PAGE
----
GLAAD- nominated graphic novel, Galaxy: The Prettiest Star by writer Jadzia Axelrod, artist Jess Taylor, and letterer Ariana Maher, uses the world of superheroes and science fiction as a trans allegory that is bright and full of hope.
Taylor Barzelay isn’t like the other kids in school. He feels trapped in a body that’s alien to him, mainly because it is. Taylor’s not a teen boy at all, but actually Taelyr, a princess from the planet Cyandii who’s in hiding. As time goes by, the vessel of a human boy doesn’t fit with her at all and Taelyr wants to be her true self, in all her colourful glory. Her family—actually her security detail—fear that by revealing herself, their enemy, the Vane, will hunt her down and she would be best staying in disguise.
Galaxy… wears its heart, and allegory, on its beautiful sleeve. It’s not subtle, but it’s stunning. Even though this is a story of galactic wars set in a world of superheroes, the authenticity of the experience leaps off the page thanks to Axelrod’s writing. This is a teen drama wrapped in sci-fi clothes that reads true to life.
Jess Taylor’s art explodes with joy. From Taelyr’s day-to-day life to her brilliant views when she gets to be her true self, along with the sudden fear of being so vulnerable when she does. There is an ebullient emotional tone to Jess Taylor’s work; expressive faces radiant joy, frustration, and rage. Taylor’s angular style feels fluid, and plays into the awkwardness of those teenage years as well as the otherworldliness of Taelyr’s history.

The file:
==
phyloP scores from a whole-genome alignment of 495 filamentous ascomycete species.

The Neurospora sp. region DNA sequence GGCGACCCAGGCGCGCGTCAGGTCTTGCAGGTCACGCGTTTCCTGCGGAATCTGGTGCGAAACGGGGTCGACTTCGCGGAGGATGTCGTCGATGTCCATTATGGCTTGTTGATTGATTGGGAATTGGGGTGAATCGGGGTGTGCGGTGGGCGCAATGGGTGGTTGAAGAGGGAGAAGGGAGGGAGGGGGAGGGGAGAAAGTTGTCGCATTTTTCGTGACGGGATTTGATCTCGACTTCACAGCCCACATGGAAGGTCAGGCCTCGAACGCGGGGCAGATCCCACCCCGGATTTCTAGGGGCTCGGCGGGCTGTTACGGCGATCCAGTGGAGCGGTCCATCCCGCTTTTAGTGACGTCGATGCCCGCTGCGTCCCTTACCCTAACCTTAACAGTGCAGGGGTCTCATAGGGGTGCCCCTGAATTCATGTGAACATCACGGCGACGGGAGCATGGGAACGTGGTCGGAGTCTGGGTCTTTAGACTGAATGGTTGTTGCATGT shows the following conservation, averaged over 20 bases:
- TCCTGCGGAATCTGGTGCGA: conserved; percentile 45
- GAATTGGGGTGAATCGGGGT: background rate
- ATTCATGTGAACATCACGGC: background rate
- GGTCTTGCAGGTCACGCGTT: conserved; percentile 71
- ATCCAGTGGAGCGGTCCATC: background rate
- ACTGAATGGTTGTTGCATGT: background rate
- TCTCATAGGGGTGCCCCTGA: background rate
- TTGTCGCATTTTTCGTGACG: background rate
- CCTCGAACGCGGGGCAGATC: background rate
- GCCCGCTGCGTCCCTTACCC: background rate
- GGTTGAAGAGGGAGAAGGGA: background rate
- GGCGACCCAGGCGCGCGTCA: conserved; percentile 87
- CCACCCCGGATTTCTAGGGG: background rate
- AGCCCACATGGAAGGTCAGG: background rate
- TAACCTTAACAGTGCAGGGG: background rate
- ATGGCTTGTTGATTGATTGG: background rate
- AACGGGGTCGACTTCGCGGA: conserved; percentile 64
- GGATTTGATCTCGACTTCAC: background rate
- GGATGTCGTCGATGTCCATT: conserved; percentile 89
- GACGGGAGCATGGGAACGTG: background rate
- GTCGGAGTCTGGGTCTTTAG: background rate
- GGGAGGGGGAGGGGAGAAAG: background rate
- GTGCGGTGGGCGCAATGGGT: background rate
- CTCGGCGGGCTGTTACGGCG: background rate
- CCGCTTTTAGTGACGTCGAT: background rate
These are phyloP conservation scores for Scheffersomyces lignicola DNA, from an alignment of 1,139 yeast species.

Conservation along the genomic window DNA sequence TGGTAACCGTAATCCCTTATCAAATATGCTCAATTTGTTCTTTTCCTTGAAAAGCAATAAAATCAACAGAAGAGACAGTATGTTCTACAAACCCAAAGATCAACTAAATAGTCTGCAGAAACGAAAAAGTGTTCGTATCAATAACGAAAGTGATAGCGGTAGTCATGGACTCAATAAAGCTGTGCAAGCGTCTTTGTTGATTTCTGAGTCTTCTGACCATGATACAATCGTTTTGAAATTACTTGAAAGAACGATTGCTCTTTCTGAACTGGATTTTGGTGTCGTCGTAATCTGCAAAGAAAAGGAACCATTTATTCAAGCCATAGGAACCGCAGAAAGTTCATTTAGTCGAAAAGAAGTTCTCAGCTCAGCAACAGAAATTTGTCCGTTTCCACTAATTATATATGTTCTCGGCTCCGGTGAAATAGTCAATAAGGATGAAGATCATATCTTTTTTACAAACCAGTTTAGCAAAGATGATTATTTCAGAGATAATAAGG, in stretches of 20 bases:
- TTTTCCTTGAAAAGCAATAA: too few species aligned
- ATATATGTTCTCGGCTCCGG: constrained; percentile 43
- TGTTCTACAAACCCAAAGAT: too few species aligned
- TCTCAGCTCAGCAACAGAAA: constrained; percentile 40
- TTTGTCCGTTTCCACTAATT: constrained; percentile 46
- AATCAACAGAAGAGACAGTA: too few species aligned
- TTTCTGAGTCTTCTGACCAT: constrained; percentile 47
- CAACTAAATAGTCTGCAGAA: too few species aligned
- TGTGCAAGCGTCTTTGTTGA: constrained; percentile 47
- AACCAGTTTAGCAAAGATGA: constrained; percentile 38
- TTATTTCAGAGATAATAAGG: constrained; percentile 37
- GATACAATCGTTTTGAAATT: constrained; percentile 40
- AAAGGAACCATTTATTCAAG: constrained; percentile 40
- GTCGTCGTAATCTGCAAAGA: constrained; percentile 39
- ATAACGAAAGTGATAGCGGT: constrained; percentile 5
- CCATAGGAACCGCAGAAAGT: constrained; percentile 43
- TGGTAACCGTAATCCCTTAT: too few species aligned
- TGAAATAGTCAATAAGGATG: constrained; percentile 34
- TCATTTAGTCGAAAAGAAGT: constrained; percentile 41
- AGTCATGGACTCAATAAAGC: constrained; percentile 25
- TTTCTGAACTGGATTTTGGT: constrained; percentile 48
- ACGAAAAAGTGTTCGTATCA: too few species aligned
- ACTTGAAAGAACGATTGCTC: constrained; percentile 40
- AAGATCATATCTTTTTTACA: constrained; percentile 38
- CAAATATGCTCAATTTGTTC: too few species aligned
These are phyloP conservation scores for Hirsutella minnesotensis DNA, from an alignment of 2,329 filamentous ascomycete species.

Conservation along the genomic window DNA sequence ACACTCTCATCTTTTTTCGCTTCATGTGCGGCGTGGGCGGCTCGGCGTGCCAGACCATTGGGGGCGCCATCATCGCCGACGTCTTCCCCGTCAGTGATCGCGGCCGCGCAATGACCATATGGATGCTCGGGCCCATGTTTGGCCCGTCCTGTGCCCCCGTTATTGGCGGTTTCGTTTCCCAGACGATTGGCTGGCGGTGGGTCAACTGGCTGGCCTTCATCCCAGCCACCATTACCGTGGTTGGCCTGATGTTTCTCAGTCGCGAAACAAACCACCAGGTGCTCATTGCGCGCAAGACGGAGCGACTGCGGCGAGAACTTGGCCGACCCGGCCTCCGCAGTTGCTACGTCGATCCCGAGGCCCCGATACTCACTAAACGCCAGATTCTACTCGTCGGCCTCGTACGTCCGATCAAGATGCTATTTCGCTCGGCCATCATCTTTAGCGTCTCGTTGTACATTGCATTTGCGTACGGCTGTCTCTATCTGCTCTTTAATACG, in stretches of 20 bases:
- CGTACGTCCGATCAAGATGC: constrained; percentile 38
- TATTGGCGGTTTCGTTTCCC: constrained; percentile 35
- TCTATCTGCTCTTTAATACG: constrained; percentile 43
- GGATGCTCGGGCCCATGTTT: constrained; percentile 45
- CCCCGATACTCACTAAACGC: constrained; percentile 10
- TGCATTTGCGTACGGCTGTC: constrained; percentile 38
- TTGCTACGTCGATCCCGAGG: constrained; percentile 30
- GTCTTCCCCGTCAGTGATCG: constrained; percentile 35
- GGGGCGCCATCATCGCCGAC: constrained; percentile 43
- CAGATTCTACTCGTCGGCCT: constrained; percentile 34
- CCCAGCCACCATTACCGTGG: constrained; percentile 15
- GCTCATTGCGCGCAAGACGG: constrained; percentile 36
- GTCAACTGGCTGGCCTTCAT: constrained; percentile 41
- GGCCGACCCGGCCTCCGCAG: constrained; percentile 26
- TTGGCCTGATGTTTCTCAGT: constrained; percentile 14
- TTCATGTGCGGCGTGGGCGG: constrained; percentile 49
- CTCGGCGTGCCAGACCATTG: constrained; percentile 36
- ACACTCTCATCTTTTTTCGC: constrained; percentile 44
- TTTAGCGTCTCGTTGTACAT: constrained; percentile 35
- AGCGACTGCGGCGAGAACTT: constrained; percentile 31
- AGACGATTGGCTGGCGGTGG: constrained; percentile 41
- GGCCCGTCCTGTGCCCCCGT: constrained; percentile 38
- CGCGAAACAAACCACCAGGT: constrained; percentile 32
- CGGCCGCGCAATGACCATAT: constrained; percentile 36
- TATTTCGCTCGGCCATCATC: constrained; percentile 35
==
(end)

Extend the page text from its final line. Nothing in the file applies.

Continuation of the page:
While the source of Taelyr’s dysphoria doesn’t stem from a truly human trans experience, many of the emotions and circumstances do overlap and it feels like this is a trans story designed to be read by a wide audience. The trans elements are all given universally familiar touchstones to invite the reader empathize with Taelyr’s situation.
One of the most interesting things about Galaxy: The Prettiest Star, is where the book ends [**Spoilers ahead**]. There are a lot of portents of doom laden throughout, such as Taelyr’s security fears that the Vane find her if she reveals her true self. Were this a more conventional superhero tale you could see the avenues it would go down – an alien invasion, a fight and ultimately a triumph. Instead we’re focused in tight on Taelyr’s emotional journey, not the mechanics of the plot, which leaves a shadow over the finale. As Taelyr comes out as her true self to those around her, the threat of attack lingers and the wisdom of Taelyr’s decision is hard to fully celebrate. Not unlike EM Forster’s Maurice, the story ends quickly while things are happy, before anything bad can befall the characters. [**End spoilers**]
Galaxy: The Prettiest Star is a very pretty read. Gorgeous to look at and easy to digest, it isn’t pushing the boundaries of representation in comics, but it does beautifully layer more trans stories into the fabric of the DC Comics universe.
By Chad Armstrong
Galaxy: The Prettiest Star is nominated for Outstanding Graphic Novel at the 34th GLAAD Media Awards and is available now from DC Comics.
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